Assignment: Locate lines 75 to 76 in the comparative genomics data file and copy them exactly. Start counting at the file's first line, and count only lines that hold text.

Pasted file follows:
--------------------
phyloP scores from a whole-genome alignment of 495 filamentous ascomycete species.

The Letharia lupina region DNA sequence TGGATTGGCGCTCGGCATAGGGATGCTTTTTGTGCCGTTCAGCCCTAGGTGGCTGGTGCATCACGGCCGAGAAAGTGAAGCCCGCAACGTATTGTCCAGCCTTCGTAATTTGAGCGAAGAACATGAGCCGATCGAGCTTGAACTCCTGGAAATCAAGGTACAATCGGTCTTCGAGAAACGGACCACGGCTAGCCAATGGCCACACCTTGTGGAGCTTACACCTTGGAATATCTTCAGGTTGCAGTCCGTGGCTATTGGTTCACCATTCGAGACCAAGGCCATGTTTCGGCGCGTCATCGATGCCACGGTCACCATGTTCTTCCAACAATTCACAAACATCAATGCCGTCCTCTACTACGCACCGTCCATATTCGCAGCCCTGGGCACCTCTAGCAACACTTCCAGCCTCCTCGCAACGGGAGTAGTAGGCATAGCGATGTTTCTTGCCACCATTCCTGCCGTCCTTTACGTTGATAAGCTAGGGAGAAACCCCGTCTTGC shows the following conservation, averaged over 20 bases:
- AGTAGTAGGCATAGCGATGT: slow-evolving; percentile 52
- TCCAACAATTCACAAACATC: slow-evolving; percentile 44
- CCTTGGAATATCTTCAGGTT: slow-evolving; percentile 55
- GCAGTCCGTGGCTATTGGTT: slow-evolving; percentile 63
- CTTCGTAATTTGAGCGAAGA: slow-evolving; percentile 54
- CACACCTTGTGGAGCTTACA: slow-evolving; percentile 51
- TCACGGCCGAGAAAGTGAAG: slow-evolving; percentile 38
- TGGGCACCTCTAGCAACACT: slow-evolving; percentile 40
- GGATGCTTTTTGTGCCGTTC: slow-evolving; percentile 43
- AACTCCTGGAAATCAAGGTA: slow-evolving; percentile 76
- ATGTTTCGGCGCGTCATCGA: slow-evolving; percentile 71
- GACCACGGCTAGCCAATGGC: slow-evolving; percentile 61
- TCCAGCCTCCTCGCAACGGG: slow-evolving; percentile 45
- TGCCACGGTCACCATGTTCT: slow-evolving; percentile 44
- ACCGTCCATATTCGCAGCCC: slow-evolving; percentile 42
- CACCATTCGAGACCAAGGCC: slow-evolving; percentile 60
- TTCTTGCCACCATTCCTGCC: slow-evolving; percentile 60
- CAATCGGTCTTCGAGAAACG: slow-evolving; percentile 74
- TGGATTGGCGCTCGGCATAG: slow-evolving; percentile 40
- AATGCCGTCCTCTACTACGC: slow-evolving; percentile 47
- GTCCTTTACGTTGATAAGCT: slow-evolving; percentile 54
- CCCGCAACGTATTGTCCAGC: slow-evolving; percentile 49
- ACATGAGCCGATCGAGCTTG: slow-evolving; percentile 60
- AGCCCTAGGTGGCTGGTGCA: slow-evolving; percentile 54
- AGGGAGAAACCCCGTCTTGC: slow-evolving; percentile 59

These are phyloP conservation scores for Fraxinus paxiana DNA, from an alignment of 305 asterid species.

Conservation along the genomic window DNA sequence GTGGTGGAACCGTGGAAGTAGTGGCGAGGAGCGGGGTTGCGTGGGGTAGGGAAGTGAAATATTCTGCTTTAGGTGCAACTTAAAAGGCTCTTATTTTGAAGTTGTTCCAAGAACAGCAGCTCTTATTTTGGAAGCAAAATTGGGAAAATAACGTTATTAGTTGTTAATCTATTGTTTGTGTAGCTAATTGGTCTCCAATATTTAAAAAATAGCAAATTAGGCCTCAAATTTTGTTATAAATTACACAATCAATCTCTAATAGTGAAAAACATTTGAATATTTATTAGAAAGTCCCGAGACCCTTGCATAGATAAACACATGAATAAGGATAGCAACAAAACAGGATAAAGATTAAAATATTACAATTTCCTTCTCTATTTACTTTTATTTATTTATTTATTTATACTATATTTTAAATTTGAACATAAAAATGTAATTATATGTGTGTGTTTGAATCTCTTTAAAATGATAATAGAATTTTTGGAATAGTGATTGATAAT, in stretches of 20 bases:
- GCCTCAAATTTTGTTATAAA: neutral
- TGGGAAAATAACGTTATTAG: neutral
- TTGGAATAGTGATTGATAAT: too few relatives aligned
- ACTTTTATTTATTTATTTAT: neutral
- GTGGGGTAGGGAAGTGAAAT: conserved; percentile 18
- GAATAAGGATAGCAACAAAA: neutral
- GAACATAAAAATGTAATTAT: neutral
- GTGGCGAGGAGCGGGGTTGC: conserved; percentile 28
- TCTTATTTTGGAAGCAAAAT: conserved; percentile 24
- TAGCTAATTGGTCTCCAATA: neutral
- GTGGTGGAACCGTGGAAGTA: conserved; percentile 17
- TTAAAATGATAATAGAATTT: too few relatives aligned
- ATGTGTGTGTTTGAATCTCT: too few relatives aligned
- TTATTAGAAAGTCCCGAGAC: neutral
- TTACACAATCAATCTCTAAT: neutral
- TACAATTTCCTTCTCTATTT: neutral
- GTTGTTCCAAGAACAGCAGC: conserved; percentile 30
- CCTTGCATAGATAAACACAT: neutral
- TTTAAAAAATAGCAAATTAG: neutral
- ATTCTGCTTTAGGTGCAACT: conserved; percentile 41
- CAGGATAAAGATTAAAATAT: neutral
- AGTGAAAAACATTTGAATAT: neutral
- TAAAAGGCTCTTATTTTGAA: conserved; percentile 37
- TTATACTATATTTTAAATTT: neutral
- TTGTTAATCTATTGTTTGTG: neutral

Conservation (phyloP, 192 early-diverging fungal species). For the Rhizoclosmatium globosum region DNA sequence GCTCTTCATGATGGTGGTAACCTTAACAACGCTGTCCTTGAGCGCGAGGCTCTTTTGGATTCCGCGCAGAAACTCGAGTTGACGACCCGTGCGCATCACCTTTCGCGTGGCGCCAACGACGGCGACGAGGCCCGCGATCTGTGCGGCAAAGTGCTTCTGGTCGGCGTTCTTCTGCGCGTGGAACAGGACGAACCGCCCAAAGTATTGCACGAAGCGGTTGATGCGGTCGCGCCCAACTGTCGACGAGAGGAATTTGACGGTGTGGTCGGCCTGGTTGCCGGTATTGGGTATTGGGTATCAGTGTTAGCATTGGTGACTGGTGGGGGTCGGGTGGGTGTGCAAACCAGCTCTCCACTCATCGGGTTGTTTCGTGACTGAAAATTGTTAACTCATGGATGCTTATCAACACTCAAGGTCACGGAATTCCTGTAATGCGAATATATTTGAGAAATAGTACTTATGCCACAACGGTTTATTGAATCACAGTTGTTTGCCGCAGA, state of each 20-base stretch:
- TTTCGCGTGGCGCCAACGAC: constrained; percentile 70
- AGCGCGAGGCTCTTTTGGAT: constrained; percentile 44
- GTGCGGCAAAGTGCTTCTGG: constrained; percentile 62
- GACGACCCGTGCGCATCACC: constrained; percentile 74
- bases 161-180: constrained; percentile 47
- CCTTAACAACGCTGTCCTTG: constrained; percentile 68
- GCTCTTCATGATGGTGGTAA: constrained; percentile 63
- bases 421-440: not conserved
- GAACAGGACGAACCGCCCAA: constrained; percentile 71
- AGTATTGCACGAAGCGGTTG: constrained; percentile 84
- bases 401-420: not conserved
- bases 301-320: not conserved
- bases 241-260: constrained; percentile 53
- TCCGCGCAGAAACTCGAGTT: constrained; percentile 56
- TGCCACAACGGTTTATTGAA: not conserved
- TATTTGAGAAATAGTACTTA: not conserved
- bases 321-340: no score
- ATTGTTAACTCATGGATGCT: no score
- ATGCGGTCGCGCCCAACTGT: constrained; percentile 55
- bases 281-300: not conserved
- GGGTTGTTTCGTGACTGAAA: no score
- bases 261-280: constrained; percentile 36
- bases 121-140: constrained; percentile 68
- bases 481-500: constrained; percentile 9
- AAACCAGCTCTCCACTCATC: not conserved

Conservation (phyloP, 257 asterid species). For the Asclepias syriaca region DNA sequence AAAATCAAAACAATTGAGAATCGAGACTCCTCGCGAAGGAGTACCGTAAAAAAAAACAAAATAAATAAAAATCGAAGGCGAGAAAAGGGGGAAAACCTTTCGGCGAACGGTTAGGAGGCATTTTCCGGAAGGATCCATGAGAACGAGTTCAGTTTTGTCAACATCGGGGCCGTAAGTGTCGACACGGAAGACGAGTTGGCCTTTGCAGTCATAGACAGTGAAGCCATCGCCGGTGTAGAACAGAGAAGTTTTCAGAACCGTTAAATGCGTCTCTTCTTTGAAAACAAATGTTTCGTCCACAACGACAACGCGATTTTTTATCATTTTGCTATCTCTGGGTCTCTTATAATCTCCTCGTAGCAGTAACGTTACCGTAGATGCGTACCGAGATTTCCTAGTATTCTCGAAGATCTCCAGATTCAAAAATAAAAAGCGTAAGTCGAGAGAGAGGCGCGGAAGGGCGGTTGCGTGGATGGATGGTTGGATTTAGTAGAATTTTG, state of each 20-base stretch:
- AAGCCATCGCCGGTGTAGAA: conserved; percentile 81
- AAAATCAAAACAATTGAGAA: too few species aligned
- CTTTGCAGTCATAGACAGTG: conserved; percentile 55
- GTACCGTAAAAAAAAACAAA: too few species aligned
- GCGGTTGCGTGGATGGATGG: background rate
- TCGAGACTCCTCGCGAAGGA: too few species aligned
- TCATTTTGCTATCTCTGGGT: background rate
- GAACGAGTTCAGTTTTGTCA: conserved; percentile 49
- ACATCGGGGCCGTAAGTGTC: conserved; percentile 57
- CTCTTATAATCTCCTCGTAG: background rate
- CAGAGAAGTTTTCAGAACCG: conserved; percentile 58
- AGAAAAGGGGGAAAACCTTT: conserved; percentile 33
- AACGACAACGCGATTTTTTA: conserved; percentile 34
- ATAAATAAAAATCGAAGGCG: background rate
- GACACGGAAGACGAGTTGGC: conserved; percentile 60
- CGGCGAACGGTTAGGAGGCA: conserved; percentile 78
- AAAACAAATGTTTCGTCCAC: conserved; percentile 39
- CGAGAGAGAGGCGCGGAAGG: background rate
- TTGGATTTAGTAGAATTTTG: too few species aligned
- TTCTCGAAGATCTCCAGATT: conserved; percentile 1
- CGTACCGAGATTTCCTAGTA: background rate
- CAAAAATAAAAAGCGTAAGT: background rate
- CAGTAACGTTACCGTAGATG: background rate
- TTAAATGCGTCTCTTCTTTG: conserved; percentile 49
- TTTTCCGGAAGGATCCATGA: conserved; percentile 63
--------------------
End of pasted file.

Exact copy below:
- bases 281-300: not conserved
- GGGTTGTTTCGTGACTGAAA: no score